Private rail services will be delayed: Start of operations put back to mid-1995

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Indy Politics
THE FIRST privately operated trains will not be running until mid-1995 at the earliest, a year later than was originally envisaged under the Government's rail privatisation plans.

The delay has been requested by the man who will be responsible for organising the privatisation of services, Roger Salmon, the Franchising Director. The preparation for privatisation has proved more difficult than envisaged.

Yesterday, John MacGregor, the Secretary of State for Transport, said: 'It is a very substantial programme, the biggest reorganisation of the railways since 1948.'

The announcement of the delay coincided with a vociferous attack from the all-party anti-rail privatisation group, Save Our Railways, with Simon Adley, the son of the late Conservative MP, Robert Adley, attacking the Government for having 'no transport policy' and having 'shed any environmental concerns' in pursuing its rail privatisation policy.

British Rail is due to be split into 25 'train operating companies' on 1 April when responsibility for the track and infrastructure will be handed over to a new organisation, Railtrack. The first of these companies, Gatwick Express, has been operating as a shadow franchise since October last year and the other early candidates for privatisation will start working as shadow franchises as 1 April.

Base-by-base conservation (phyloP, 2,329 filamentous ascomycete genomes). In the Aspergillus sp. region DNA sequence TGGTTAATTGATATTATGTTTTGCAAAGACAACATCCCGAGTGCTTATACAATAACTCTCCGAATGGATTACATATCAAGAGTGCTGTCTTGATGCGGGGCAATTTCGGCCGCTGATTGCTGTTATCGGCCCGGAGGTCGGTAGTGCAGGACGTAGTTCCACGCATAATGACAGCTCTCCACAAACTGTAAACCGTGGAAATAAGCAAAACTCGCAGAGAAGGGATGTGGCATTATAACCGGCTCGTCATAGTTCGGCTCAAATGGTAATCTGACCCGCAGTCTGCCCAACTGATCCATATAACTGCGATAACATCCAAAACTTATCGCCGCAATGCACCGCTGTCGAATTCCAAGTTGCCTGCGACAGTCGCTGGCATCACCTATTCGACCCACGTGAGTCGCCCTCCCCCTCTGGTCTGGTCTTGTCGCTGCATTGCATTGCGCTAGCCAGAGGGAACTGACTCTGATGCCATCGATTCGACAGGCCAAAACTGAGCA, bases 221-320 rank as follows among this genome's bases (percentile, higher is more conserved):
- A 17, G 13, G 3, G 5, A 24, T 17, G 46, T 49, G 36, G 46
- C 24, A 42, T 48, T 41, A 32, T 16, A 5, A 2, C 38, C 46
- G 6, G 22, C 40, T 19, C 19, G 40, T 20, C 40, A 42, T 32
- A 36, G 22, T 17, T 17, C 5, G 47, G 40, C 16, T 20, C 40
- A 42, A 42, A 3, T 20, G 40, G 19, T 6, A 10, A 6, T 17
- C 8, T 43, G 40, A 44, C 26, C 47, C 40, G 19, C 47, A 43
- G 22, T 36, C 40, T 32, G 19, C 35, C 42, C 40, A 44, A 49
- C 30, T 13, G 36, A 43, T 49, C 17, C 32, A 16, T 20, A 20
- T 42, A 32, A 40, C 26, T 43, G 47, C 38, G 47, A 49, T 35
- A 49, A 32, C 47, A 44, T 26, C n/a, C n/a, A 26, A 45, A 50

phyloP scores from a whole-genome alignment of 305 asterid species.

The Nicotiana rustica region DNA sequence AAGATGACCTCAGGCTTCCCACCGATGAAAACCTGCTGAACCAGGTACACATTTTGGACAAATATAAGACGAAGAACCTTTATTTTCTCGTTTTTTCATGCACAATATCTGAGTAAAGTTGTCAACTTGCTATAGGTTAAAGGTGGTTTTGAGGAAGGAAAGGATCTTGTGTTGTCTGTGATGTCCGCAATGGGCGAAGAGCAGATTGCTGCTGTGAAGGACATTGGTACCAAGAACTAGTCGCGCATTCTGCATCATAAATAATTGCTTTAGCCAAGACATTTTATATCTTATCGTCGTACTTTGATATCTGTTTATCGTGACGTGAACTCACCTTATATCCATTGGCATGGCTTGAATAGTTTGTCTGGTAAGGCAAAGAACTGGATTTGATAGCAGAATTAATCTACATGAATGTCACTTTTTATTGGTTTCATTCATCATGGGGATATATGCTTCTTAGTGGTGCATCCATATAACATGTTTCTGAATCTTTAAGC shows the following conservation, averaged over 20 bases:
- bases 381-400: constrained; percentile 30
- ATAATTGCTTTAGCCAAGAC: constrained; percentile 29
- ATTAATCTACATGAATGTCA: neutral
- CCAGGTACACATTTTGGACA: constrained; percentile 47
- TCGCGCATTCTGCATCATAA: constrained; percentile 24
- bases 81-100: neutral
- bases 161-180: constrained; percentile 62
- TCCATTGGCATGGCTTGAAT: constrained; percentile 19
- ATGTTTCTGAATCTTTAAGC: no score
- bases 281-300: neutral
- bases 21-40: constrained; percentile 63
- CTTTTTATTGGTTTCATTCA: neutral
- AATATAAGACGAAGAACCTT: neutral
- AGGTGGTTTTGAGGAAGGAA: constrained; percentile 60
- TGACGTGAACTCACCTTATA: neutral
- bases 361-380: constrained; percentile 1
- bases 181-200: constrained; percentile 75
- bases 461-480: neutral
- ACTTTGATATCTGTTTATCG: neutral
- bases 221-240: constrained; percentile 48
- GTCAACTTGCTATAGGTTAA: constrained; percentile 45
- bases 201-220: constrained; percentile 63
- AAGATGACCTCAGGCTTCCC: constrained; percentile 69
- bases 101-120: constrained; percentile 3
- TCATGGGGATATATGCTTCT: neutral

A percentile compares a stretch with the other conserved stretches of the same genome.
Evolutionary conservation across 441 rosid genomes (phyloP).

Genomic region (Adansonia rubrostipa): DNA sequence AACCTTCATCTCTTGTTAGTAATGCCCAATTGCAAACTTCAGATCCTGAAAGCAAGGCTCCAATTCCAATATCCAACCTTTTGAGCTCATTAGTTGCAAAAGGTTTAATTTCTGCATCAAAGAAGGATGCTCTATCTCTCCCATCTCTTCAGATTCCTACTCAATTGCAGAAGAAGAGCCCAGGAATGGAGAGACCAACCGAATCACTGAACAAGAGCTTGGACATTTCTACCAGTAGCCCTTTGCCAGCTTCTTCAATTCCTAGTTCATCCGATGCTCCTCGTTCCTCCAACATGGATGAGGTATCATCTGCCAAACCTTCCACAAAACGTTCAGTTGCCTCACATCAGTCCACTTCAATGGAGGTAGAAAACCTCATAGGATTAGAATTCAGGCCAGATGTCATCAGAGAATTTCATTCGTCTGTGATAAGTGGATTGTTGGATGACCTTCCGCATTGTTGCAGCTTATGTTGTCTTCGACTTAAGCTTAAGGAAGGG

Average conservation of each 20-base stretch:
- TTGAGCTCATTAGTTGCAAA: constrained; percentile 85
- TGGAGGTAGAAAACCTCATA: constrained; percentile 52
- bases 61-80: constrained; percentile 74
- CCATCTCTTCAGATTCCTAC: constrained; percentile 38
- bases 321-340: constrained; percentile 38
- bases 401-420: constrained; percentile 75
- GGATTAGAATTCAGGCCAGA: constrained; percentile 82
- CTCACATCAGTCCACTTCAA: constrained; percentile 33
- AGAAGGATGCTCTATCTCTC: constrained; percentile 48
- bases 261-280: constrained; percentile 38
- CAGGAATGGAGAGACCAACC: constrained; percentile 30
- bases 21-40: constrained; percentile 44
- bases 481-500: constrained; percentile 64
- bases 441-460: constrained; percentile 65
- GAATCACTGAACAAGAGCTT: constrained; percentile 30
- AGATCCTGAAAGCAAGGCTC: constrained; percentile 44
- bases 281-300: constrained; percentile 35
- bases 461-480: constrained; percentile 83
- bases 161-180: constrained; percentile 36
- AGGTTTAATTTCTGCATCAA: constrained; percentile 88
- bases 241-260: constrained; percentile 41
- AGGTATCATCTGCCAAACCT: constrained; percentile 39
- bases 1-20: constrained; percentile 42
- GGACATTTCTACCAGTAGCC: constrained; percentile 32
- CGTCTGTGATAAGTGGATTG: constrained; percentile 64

Mr MacGregor stressed that a new timetable for privatisation had been worked out with Mr Salmon and that the first six franchises would be let to the private sector by the end of 1995 instead of during 1994 and early 1995 as originally planned.

The six are Gatwick Express, the East Coast Main line, the Great Western Line, Scotrail, Network SouthEast's south-western division and the London, Tilbury and Southend line. Privatisation of the other early candidate for franchising, the tiny Isle of Wight railway, has been postponed indefinitely.

Mr MacGregor has set Mr Salmon the target of franchising 51 per cent of the railway by April 1996, the earliest likely date for a general election, and he also wants him to favour bids from the private sector which involve existing railway workers.

There has so far been very little interest from groups outside British Rail for taking over franchises, but Mr MacGregor said he did not expect 'serious bids' until more details of the finances of each franchise area were known. There would be long-term commitments from the Treasury for subsidy to companies taking on franchises.

Brian Wilson, Labour's transport spokesman, said: 'I cannot imagine why anyone should want to invest in businesses which are dependent on political decisions about subsidy for their profit.'

There have also been delays in ensuring the three companies due to take over BR's rolling stock on 1 April are properly functioning.